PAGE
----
Conservation status

Populations of all species have suffered declines in recent years, and their ranges have been reduced, largely as a result of habitat loss (especially due to agriculture and competition from domestic stock), human disturbance, hunting, and poaching. Droughts and disease have also seriously affected some species. Wetland-dependent species have been affected by damming and draining; for example, after the damming of the Kafue River for a hydroelectric scheme in 1978, the population of the Kafue lechwe (Kobus leche kafuensis), originally about 94,000, was halved. As a result of these factors, the survival of all species is of concern.

The bluebuck is the first historically recorded African mammal to become extinct. It may have been declining from natural causes since the Pleistocene and its grazing habitat may have been adversely affected by the introduction of domestic sheep from about A.D. 400. In the eighteenth century, the first European settlers found it relatively uncommon, occurring only in a small coastal area of the southwestern Cape. It was quickly driven to extinction by hunting and settlement pressure, and was last recorded in 1799-1800.

Two races of living species have also become extinct recently. Roberts' lechwe (Kobus leche robertsi) occurred in northwestern Zambia, while the bubal hartebeest (Alcelaphus b. buselaphus) was formerly widespread in North Africa, but died out in the late 1920s.

The scimitar-horned oryx once ranged through much of the Sahelian grassland and scrubland on the northern and southern fringes of the Sahara. There have been no sightings in the wild since the late 1980s, and it is listed as Extinct in the Wild. It is a victim of habitat loss from overgrazing, droughts, warfare, hunting, and competition with domestic cattle. Worldwide, at least 1,250 are kept in zoos and private facilities, and more than 2,000 are on ranches in Texas. It is the second most common antelope in captivity. Since 1985, reintroductions have been made to national parks in Tunisia, Morocco, and Senegal.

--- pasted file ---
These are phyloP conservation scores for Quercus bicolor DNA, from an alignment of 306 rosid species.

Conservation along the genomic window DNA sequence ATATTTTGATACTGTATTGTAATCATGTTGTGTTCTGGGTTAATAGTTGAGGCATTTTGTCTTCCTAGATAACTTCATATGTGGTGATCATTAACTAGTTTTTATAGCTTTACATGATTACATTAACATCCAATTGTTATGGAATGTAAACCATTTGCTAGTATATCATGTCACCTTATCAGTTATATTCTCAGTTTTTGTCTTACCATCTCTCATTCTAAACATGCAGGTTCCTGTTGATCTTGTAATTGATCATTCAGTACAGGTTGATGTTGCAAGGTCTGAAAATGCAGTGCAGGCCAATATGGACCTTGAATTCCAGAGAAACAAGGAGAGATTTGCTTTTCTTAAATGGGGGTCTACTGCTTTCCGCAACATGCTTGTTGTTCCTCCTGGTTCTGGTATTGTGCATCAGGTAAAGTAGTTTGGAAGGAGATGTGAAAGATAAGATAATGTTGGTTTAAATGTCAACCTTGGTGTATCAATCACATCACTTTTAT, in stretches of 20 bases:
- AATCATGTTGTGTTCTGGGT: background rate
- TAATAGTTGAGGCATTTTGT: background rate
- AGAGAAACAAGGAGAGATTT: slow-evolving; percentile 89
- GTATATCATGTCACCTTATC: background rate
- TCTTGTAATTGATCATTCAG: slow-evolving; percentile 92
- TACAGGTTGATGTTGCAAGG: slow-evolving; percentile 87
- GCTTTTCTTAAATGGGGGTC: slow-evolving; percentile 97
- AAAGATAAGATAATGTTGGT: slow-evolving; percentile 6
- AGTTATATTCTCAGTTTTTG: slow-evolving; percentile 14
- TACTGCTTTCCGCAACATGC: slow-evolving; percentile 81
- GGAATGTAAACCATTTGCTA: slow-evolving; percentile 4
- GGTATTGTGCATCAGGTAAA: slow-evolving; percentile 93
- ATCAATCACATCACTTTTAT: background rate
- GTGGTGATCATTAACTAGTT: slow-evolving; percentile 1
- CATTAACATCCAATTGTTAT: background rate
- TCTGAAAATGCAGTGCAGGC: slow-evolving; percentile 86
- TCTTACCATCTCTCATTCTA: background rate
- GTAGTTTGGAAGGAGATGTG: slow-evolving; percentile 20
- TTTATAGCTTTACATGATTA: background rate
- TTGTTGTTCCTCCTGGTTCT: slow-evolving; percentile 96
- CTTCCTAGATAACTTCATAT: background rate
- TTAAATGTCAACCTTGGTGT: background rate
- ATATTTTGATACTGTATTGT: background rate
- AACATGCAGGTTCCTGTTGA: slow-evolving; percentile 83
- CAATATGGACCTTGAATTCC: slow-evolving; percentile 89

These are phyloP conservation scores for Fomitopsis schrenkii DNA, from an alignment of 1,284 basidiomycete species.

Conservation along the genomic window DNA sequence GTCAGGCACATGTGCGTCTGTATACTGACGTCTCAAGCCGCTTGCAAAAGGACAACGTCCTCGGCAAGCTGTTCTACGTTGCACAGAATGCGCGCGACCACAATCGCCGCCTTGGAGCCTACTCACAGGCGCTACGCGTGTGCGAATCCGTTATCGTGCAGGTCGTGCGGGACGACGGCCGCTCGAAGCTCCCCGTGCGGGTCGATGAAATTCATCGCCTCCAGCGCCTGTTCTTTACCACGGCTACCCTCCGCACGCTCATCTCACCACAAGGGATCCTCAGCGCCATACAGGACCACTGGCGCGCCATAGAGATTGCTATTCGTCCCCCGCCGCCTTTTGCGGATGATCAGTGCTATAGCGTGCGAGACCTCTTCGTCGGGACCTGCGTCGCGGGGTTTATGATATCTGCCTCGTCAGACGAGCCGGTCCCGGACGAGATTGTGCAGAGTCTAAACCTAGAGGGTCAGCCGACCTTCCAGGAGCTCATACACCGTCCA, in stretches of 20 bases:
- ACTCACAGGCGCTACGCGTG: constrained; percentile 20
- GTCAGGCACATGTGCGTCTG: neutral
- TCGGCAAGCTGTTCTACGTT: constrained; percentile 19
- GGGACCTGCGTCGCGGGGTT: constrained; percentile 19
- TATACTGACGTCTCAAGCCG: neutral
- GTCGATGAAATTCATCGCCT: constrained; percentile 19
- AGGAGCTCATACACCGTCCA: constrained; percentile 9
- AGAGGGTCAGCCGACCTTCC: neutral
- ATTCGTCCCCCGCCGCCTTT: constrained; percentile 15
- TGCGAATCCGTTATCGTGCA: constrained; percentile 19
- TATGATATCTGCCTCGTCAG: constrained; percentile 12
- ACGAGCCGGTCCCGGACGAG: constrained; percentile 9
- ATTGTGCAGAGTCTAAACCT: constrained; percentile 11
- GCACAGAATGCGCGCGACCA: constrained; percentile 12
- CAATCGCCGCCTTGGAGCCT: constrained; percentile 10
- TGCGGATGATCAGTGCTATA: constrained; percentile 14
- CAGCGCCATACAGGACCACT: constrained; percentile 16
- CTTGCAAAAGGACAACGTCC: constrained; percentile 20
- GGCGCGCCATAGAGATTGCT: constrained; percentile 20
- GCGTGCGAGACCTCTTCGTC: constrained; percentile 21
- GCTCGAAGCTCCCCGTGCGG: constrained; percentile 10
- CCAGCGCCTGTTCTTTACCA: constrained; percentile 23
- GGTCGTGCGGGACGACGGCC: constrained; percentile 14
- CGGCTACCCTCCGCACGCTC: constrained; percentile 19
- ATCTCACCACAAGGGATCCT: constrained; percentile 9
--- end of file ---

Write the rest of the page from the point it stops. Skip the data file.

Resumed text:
Two species and one race are Critically Endangered. The addax is now reduced to about 250 individuals in the wild. Hunter's hartebeest had declined to about 300 individuals in 1995; apparently, only one exists in captivity. Competition with domestic cattle played a large role in its decline, although severe drought and poaching are also factors. The giant sable (Hippotragus niger variant) of northern Angola has an uncertain future.

The Endangered Arabian oryx has been saved from extinction by captive breeding in zoos. The red hartebeest, formerly abundant and widespread throughout much of Africa, has suffered a great reduction in range and numbers from hunting, habitat modification, and competition from cattle. The subspecies swaynei and tora, formerly occurring

Gemsbok (Oryx gazella) males in territorial dispute. (Photo by K & K Ammann. Bruce Coleman, Inc. Reproduced by permission.)
Gemsbok (Oryx gazella) grazing in South Africa. (Photo by Dr. Eckart Pott. Bruce Coleman, Inc. Reproduced by permission.)

from Egypt to Somalia, are Endangered. Much of their remaining range in Sudan and Ethiopia was devastated by drought in the 1980s and few are thought to survive. Also Endangered is the western mountain reedbuck (Redunca fulvoru-fula adamauae), confined to Cameroon and Nigeria.

The five Vulnerable races include the bontebok, the black-faced impala, and the korrigum (Damaliscus lunatus korrigum), found from Senegal to Cameroon. Two races of the lechwe are Vulnerable: the black lechwe (K. l. smithemani) of northeastern Zambia and the Kafue lechwe (K. l. kafuensis) of the Kafue Flats in southern Zambia.

In addition, 18 species are classed as Lower Risk/ Conservation Dependent, and the Nile lechwe as Lower Risk/Near Threatened.

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